Without A Legendarium

Rachel Port

Active Member
I've been going over old episodes kind of at random. In several places Prof. Olsen talks about putting yourself back in 1954, reading the books for the first time. Well, I didn't read them in 1954, but in 1966, soon after the second edition was published. (I had my old Ballantine paperbacks until a few years ago, when they just kind of disintegrated when I picked them up.) I hadn't read The Hobbit, so all that I knew was the world in LOTR and the more story-like appendices.

So what was it like?

It was like entering a new world, as opening a good book always is. And it was a very vivid world, with a lot of interesting people in it, and some very exciting things going on. I didn't care that when Gandalf tells Frodo that Aragorn is one of the race of the old kings from Westernesse I had no idea what that meant. It was another piece of information for me to keep track of as I went on and learned more about this new world. Like Frodo and Sam, I was on a journey into unknown places. It was exciting and scary and romantic and kept me riveted. For the time I was reading it, I lived in this new world. I could figure out some of it, I was less interested in some things than others, and if some things remained mysterious to me, that was okay. If I wanted to, I could imagine what was behind these mysteries.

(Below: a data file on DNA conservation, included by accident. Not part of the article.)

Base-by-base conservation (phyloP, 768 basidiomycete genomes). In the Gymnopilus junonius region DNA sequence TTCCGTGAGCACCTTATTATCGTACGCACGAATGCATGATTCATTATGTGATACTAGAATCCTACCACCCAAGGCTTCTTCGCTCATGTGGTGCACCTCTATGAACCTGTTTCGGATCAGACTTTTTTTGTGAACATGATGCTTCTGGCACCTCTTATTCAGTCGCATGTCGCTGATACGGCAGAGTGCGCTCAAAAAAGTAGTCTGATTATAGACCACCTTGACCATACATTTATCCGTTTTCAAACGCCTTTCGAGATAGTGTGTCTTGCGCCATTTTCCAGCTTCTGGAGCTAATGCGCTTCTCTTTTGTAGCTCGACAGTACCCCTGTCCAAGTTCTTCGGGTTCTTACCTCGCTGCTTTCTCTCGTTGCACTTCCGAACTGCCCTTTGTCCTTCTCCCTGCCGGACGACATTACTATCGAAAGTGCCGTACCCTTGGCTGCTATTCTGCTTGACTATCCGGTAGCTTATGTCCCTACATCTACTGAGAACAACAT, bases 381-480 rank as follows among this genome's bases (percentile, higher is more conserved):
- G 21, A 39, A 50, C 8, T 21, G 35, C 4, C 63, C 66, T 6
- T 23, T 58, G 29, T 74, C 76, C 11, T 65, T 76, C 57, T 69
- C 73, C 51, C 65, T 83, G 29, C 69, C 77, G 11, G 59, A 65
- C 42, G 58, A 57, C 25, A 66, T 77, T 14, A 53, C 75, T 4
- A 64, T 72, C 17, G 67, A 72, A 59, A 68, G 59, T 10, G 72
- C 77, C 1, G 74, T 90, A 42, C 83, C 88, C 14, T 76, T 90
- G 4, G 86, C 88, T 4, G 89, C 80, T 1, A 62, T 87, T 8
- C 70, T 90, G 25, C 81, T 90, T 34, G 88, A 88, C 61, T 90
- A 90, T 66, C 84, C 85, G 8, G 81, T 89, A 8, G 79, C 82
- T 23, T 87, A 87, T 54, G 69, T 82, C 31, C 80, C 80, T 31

That's what reading fiction is. I was 18 when I first read LOTR. When I was around 10 and read Anne of Green Gables for the first time (which has been mentioned in this class), I thought Prince Edward Island was an imaginary place. And for me, growing up in the south Bronx, it was. The imaginary worlds of Middle Earth and Prince Edward Island existed for me inside books, and that is magic.

Jim Deutch

Well-Known Member
My experience was very similar to yours. I was fifteen when this edition came out in 1973:
and I still have the remnants of all three volumes, but they are not really readable anymore. Half-decent copies sell for hundreds of dollars now! How many times I paged through them is hard to estimate, but it was certainly multiple dozens. Favorite passages even more times than that: the Hall of FIre, Lothlorien, Ithilien. . . The only appendices I didn't read as avidly as the main text were the linguistic ones: I'd have been such a disappointment to the Professor, had he known!

I still think we should adopt the Shire Calendar. It just makes so much sense...